Using Centers in Your School Counseling Program

Are you curious about using centers in your classroom guidance lessons? Or are you in the specials rotation and looking for a way to mix things up for your students? Setting up centers in the classroom guidance setting may seem like a foreign concept, but centers can be a great learning format for accomplishing a lot in a little time. Your students are definitely already familiar with how centers work because teachers commonly use them in the classroom. Having students focus on targeted topics or skills in school counseling centers can transform a large, whole group session by giving it a small group feel. I’ve got a few tips for getting started and a free ebook with 101 ideas for school counseling centers below for you!

Are you curious about using centers in your school counseling program? Check out this breakdown that'll show you exactly how to set up your centers and download a FREE guidebook with over 100 school counseling centers!

School Counseling Centers

Why You Should Use Them

Because students will be working in small groups without direct counselor supervision or intervention at all times, they’ll have the chance to use their cooperative learning strategies, helping one another along the way. This is a time when conversational skills can be tested and cooperation can be honed.

Many counselors may find that using structured centers in a classroom guidance setting serves as a classroom management strategy. While students are working on time-limited focused tasks in small groups opportunities for off-task behavior are reduced.

Finally, the hands-on, time-limited activities will promote engagement with all of your students. Because they’ll be working in small groups, there are more opportunities for students to shine and to take on leadership roles they may have otherwise held back from in a large group setting.

Are you curious about using centers in your school counseling program? Check out this breakdown that'll show you exactly how to set up your centers and download a FREE guidebook with over 100 school counseling centers! School counseling centers are perfect for classroom guidance lessons and small group counseling.

Supplies for Centers

Most of your supplies will be totally dependent on the activities you’re doing, but there are a few things that will make setting up centers a breeze. First, get something that will help to label your centers. It could be something like a wooden stand with a clip or a clear picture frame that you can slide numbers into. Find something that stands on its own and can be used to clearly display center names or numbers.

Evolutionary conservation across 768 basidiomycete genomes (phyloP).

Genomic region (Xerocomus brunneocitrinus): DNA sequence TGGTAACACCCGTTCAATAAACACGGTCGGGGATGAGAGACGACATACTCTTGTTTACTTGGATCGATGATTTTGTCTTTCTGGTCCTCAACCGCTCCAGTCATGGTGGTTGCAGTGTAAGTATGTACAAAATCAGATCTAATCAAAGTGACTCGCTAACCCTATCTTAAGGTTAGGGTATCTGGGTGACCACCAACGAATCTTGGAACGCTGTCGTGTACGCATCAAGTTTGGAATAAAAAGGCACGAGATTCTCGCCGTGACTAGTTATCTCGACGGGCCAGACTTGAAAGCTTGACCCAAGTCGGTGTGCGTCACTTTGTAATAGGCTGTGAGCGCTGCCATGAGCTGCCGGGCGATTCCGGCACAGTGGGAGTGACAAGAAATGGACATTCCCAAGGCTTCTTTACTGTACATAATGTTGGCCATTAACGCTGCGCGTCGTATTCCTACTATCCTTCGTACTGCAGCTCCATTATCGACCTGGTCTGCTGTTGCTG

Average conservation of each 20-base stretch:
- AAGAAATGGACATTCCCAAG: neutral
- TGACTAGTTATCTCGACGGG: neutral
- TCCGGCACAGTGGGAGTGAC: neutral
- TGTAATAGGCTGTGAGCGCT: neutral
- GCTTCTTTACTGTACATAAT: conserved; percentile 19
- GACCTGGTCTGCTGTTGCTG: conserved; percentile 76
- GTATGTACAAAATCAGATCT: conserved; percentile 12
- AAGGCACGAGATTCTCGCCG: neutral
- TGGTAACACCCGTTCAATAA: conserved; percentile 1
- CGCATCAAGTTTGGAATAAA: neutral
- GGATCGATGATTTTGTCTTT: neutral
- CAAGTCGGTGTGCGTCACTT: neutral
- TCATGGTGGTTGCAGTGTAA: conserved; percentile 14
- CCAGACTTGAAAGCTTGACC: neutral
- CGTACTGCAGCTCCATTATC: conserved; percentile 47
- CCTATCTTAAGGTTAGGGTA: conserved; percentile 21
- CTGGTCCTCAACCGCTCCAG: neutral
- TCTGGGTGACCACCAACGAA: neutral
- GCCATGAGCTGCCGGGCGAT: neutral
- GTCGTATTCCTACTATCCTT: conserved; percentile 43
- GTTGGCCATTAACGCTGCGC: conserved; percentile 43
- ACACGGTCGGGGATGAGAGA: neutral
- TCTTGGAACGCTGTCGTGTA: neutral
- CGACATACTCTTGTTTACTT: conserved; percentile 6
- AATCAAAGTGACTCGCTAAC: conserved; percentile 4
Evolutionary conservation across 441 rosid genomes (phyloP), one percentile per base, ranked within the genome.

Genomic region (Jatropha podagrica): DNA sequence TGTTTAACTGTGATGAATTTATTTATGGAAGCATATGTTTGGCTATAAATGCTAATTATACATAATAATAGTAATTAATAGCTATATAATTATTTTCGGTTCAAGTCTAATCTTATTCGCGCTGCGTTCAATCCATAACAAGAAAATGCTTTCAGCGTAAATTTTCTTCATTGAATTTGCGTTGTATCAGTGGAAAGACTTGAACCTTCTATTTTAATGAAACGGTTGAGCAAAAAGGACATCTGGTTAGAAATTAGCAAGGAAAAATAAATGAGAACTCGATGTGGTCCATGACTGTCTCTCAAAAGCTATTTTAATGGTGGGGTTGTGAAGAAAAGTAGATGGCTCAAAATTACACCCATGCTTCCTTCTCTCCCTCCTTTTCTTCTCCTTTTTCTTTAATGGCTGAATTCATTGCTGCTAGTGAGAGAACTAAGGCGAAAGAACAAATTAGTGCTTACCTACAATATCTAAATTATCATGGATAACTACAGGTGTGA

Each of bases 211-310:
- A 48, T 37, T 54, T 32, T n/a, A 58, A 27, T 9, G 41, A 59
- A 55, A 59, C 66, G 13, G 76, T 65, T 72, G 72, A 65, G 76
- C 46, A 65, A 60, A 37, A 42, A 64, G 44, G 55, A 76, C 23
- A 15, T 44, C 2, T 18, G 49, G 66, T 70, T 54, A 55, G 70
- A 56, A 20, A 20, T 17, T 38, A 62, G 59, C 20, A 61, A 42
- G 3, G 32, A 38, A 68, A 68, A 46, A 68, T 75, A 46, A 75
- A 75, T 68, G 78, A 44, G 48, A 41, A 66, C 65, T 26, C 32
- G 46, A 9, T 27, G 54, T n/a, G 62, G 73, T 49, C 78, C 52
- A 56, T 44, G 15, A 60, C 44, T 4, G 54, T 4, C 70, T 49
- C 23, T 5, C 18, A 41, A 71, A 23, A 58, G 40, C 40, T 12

It is also helpful to have tubs to store your materials inside. Grab a big tub for all of the materials for centers on a particular topic or use smaller tubs to store materials for individual centers. If you’re using a big tub, divide your materials for each center into smaller re-sealable bags or envelops with prongs so that you can easily store your materials and be ready to go simply by opening your tub.

For everyday supplies that can be used for a variety of purposes, stock up on play dough, watercolor paints and brushes, paper plates, notecards, pipe cleaners, envelops, dice and folders. These are probably things you have on hand in your counseling materials anyway, and they can be great for quick, creative centers across topics. You can see counseling centers supplies that I added to my Amazon list here.

Are you curious about using centers in your school counseling program? Check out this breakdown that'll show you exactly how to set up your centers and download a FREE guidebook with over 100 school counseling centers!

Setting up Your Centers

For centers to work, it’s imperative that you have a clear, natural flow to your space. Students will need to know where to go and how to get there. Label your tables or stations clearly with numbers so that when it’s time to move, students can see and get to the next center in the workflow.

At the actual centers, lay out all of the necessary materials to limit the number of supplies that students will have to carry with them from center to center. This will cut down on instances of forgotten or left  behind materials! You can even put together small caddies of general supplies for every table to include pencils, crayons, scissors, and glue so that students can move from center to center with ease and have everything they need at each destination.